Inflation-Linked Loans May Not Be Illegal: EFTA CourtAoife White and Omar R. Valdimarsson
Icelandic courts must make the final decision on the fairness of an Islandsbanki inflation-linked mortgage after a European tribunal said such indexation may not be illegal in a case affecting about $12 billion of consumer debt.
European contract law doesn’t forbid inflation-linked mortgage loans, the Luxembourg-based European Free Trade Association court said in a ruling today. It said Icelandic courts must decide whether the contract was fair and was properly explained to the borrower. The EFTA court rules on points of European law for national courts.
“Price-indexation clauses do not, in and of themselves, amount to terms that may be regarded as unfair, where these clauses are lawful and the method by which prices vary is explicitly described,” the EFTA court said. It’s for the national court to decide whether specific contract terms on indexation are unfair and whether a borrower got “adequate information on a contract’s terms and consequences” before the loan was agreed.
Iceland’s banks have already forgiven $2.1 billion in debt since the country’s 2008 crisis wiped out its financial industry. The lenders were in 2010 found to have illegally linked loans to foreign exchange rates. A similar outcome now could force additional writedowns to the 1.4 trillion kronur ($12 billion) in inflation-linked loans that the central bank said Icelandic households held on March 31.
If the Icelandic judges deem a contract term unfair, they should ensure that the entire loan contract isn’t voided as a result, the EFTA court said.
The Reykjavik District Court must now weigh a dispute between a borrower who agreed on a linked mortgage in 2007 with Glitnir Bank hf, which failed in 2008. That loan is now held by Islandsbanki hf, the state-created successor to Glitnir.
The Homes Association in Reykjavik, which represents 10 percent of Iceland’s homeowners, has urged courts to “correct the injustice” to borrowers that it says followed a 2008 krona slump that sent inflation soaring as high as 19 percent. The majority of writedowns may fall onto the shoulders of the state-owned Housing Finance Fund. The Home Association opposes linking consumer loans to inflation.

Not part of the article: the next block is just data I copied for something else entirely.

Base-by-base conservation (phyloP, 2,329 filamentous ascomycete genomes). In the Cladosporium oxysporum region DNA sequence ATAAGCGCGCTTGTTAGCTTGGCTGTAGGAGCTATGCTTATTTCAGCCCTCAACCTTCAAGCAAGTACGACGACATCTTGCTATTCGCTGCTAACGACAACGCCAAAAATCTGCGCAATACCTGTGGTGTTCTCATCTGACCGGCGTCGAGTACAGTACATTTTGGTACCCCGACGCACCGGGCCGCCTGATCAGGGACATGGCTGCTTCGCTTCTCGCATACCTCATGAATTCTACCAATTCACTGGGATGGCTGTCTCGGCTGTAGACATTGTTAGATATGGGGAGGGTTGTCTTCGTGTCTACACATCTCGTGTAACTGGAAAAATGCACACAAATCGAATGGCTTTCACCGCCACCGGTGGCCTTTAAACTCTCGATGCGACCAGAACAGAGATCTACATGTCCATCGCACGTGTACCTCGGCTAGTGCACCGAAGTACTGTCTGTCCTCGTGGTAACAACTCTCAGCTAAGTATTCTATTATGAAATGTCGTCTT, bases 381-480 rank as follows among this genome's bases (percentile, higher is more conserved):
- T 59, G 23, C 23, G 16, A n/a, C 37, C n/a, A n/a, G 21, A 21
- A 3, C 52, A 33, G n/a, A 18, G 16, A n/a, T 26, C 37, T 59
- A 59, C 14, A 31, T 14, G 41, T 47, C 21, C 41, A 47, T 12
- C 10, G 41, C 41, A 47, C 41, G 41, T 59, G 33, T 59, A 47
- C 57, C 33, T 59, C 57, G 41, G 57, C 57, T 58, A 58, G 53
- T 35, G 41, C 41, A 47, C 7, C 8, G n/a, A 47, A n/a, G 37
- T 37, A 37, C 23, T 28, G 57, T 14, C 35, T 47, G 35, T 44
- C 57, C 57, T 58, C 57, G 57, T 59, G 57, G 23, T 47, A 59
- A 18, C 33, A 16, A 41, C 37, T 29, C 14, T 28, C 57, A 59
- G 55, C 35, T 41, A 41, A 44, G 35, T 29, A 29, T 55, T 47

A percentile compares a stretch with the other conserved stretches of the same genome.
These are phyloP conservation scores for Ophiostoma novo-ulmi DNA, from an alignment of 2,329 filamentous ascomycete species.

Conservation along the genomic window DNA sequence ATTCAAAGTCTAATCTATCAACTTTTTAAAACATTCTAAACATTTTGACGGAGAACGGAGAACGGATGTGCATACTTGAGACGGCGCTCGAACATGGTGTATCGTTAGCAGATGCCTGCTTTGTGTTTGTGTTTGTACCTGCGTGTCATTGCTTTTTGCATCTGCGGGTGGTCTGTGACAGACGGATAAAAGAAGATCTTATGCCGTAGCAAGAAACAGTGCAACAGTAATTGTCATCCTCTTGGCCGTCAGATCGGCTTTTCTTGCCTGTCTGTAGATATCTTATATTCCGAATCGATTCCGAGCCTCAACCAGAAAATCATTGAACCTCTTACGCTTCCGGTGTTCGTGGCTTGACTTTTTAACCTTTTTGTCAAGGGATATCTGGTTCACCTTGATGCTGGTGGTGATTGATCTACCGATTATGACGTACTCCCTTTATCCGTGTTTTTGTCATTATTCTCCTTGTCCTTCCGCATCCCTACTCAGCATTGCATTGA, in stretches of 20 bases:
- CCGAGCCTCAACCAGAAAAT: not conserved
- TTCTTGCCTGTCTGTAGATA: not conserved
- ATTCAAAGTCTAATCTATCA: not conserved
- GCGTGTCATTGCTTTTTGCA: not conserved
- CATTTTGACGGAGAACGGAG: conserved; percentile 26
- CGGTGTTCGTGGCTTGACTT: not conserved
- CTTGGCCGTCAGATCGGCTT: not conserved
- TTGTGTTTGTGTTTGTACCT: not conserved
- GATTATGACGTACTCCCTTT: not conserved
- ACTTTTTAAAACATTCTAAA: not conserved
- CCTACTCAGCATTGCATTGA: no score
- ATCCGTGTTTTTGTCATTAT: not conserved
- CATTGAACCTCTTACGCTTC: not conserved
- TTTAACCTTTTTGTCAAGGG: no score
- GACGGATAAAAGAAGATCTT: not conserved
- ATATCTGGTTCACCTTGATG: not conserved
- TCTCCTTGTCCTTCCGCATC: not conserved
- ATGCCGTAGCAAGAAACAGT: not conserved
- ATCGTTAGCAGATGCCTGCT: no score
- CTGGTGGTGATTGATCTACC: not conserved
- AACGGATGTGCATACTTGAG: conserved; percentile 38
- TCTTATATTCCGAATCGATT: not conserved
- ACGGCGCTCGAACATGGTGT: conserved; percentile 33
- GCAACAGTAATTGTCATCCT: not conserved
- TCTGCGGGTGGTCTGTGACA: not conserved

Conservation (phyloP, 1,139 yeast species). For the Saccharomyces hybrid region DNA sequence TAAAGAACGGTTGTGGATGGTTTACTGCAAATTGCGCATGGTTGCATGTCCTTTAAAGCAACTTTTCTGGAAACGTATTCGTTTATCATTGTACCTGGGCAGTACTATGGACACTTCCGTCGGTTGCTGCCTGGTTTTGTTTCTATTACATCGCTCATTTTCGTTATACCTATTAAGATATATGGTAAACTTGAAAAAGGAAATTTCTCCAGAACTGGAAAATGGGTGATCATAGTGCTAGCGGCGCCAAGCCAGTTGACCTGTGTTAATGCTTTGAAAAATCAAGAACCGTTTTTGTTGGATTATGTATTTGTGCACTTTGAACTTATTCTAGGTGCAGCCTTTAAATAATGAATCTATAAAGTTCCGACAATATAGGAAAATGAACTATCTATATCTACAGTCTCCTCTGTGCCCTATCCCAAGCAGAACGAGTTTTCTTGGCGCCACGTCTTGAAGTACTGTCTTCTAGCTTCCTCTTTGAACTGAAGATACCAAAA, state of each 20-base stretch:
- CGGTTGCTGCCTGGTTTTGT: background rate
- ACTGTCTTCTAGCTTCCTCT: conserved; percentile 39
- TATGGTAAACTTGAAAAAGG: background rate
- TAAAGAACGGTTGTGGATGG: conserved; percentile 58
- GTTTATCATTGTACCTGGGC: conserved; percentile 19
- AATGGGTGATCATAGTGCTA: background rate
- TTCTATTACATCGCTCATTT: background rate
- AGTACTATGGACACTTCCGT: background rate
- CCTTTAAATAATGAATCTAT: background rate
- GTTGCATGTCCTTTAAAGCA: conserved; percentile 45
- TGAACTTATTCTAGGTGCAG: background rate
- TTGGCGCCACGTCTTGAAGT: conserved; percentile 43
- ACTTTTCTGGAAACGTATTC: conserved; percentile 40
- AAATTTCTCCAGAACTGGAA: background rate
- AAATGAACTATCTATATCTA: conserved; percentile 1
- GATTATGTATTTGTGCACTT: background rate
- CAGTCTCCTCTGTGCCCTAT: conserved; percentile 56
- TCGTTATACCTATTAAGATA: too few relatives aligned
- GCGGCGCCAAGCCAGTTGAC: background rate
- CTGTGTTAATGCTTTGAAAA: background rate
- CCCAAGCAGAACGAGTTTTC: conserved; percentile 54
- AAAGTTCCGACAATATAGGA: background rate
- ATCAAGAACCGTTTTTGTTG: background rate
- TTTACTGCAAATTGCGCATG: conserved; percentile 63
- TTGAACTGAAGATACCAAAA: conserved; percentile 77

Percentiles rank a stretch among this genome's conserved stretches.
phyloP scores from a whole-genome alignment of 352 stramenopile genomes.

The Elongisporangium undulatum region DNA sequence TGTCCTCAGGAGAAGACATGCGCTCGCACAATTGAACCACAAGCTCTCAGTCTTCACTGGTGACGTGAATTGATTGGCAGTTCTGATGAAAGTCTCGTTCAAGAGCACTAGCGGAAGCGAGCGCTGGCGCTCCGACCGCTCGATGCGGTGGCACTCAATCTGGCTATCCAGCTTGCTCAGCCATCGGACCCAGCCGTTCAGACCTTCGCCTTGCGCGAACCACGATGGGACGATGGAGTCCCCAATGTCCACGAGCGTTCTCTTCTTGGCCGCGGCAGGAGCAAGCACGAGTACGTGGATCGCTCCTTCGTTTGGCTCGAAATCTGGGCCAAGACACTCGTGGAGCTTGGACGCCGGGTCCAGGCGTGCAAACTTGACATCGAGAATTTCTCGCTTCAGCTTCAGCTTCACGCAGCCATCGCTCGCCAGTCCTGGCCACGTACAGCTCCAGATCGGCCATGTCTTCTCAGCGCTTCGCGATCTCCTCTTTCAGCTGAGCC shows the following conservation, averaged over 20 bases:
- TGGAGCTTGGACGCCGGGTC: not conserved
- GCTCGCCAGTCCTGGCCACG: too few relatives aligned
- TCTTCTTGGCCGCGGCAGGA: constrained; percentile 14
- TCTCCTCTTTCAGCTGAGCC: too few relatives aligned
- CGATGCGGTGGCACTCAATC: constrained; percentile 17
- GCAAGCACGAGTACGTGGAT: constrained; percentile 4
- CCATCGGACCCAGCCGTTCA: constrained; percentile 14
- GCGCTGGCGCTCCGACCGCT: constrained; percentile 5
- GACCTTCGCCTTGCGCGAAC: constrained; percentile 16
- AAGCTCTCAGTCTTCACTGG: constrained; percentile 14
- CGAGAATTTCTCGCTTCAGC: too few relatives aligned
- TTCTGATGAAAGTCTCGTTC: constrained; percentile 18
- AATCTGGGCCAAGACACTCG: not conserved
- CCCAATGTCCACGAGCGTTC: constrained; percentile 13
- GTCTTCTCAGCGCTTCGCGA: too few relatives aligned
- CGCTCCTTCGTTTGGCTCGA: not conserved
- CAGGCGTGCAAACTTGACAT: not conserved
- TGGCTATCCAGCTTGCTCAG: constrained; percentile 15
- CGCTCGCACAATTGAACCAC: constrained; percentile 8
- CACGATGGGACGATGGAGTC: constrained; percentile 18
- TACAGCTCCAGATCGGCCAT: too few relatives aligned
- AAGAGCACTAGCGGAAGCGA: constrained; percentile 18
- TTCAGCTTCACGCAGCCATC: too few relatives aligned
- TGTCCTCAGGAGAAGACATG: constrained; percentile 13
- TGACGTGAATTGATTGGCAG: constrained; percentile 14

“It should be noted that the opinion of the EFTA Court is an advisory opinion only,” the central bank said today in a statement published on its website. “It’s not clear when a final decision will be forthcoming from the Icelandic courts. Furthermore, the case in question pertains only to indexed consumer loans.”
The scale of writedowns to date makes Iceland a world-leader in debt relief, according to Danske Bank A/S. The government of Prime Minister Sigmundur Gunnlaugsson won elections last year in part after promising voters he would cut debt burdens further.
The island’s former banking giants -- Kaupthing Bank hf, Glitnir and Landsbanki Islands hf -- all failed within weeks of each other in October 2008, leading to an $85 billion default that dwarfed Iceland’s $15.3 billion economy.
The European Union’s top court ruled in April that Hungary’s courts can force banks to replace unfair contract terms for customers holding about $15 billion of foreign-currency loans. Spain had to change its mortgage legislation after the same court ruled that it led to unfair evictions of homeowners.
While the three members of the European Free Trade Association aren’t part of the 28-nation EU, they apply some European laws.
The case is E-25/13 Gunnar V. Engilbertsson v Íslandsbanki hf.